Cyril scoops Northern Cape

2017-05-14 06:22
ANC Northern Cape Secretary Zamani Saul. (Lerato Sejake, News24)

ANC Northern Cape Secretary Zamani Saul. (Lerato Sejake, News24)

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Ramaphosa backer Zamani Saul’s election to the provincial chair has set the scene for further factional conflict.

ANC Deputy President Cyril Ramaphosa’s faction may have won the Northern Cape conference, but the battle is far from over because those who lost could protest against the outcome at an upcoming national executive committee (NEC) meeting.

It is expected that tomorrow’s meeting of the ANC’s top six will be heated, coming as it does on the back of the highly contested Colesberg conference as well as a provincial Cabinet reshuffle that rattled Luthuli House.

ANC secretary-general Gwede Mantashe and his deputy, Jessie Duarte, who had intervened to resolve disputes in the Northern Cape, appear to have different views of how contentious matters, such as membership audits, should have been handled in the run-up to the provincial conference.

Provincial secretary Zamani Saul was elected chairperson on Friday after his challenger, Premier Sylvia Lucas, declined nomination.

As a result, at least two reports were expected to emerge from the conference. The first would be written by the ANC’s NEC deployees to the province, who are aligned with the campaign for Ramaphosa to succeed President Jacob Zuma at the ANC’s national elective conference in December.

The other report would be prepared by ANC national working committee member Tina Joemat-Pettersson, who City Press heard was deployed by Duarte to “observe proceedings at the provincial conference and record a fair reflection”.

Duarte has been linked with the campaign for ANC NEC member Nkosazana Dlamini-Zuma to succeed Zuma, her ex-husband.

“There is going to be a serious fight on Monday among the officials regarding the outcome of the conference and the reshuffle,” said a close aide of Lucas.

“Tina is here listening and she will give [Duarte] a perspective, and on Monday there will be a fight.” “I will report to the officials and the national working committee of the ANC first before we make public statements”.

Lucas’ backers were banking on the matter being referred to the Zuma-dominated ANC NEC for a final decision on the status of the conference.

The ANC is expected to hold an ordinary NEC meeting in the coming weeks. Those backing Lucas complained that the conference was “convened under a very serious cloud of two audit reports signed by Mantashe”.

“It is a critical issue because these reports have an impact on the population of the conference.”

The strategy taken by the Lucas camp was to participate in this week’s three-day provincial conference despite their grievances, with a view to having their objections formally recorded in preparation for a review process.

Saul’s victory almost certainly guarantees Ramaphosa’s nomination by the province as Zuma’s successor at the ANC’s December national elective conference.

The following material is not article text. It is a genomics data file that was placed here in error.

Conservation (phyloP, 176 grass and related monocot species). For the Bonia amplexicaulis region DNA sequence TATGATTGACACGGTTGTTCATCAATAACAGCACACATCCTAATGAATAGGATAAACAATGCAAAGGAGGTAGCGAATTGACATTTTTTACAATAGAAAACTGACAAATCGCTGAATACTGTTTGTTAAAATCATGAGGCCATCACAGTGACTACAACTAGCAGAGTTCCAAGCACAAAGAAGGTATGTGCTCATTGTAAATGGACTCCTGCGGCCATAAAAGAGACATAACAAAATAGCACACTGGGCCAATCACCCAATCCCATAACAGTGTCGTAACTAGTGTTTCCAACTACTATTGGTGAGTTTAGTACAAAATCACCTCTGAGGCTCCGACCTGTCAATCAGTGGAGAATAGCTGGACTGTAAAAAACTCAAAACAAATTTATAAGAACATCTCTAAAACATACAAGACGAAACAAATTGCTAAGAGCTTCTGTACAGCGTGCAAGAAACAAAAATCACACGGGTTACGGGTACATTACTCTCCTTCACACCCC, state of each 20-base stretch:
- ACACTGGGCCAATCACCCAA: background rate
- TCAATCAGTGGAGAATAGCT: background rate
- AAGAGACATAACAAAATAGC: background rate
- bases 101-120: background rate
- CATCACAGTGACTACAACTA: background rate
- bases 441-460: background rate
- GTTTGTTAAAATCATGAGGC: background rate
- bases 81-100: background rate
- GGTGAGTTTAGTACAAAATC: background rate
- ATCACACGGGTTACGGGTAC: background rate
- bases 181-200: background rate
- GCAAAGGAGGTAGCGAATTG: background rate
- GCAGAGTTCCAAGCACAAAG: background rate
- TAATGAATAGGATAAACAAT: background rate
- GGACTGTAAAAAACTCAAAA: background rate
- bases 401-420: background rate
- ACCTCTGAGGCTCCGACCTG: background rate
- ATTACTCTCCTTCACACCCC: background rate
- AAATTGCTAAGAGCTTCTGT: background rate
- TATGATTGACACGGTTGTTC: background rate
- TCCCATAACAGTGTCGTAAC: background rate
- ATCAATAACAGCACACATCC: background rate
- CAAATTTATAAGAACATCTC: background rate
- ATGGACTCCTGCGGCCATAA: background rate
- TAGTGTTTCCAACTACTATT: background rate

At the last conference in Mangaung in 2012, nomination from one province was enough to secure the candidate’s name on the ballot paper.

The Northern Cape membership is the smallest in the ANC, constituting about 5% of the party’s entire membership at the national general council in 2015.

KwaZulu-Natal, which tops the organisation’s membership numbers, is nine times bigger than the Northern Cape.

“It must all begin with you, here in the Northern Cape,” Ramaphosa told conference delegates on Friday. He then rephrased the sentence in Afrikaans.

“You have to provide leadership so that you can restore faith in the leadership of the ANC,” continued Ramaphosa, again repeating in Afrikaans.

His final words were poetic. “You have to lead the way to restore the confidence of members, supporters and leaders. You have this opportunity to act with exemplary conduct, to give a sign to the nation that the ANC listens, lives and leads. You have the historical moment to remind our people that the ANC has humility and integrity, and is dedicated to the service of our nation.”

Since the ANC youth and women’s league conferences in 2015, it had been taken for granted that at least three provinces – Free State, North West and Mpumalanga – would throw their weight behind Dlamini-Zuma as a presidential candidate.

Zuma has become her chief campaigner, but because of divisions among ANC members in his home province of KwaZulu-Natal, at least five undecided provinces – including the Northern Cape – have been counted among those left for Ramaphosa to campaign in if he has presidential ambitions. Other provinces are Limpopo, Gauteng, Western Cape and Eastern Cape.

Saul’s election as the Northern Cape’s chairperson gives Ramaphosa a head start in the battle for the swing votes.

But Zuma’s backers still have fight left in them and have already plotted a way to review the outcome of the conference.


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Read more on:    anc  |  cyril ­ramaphosa  |  zamani saul  |  mahikeng  |  politics

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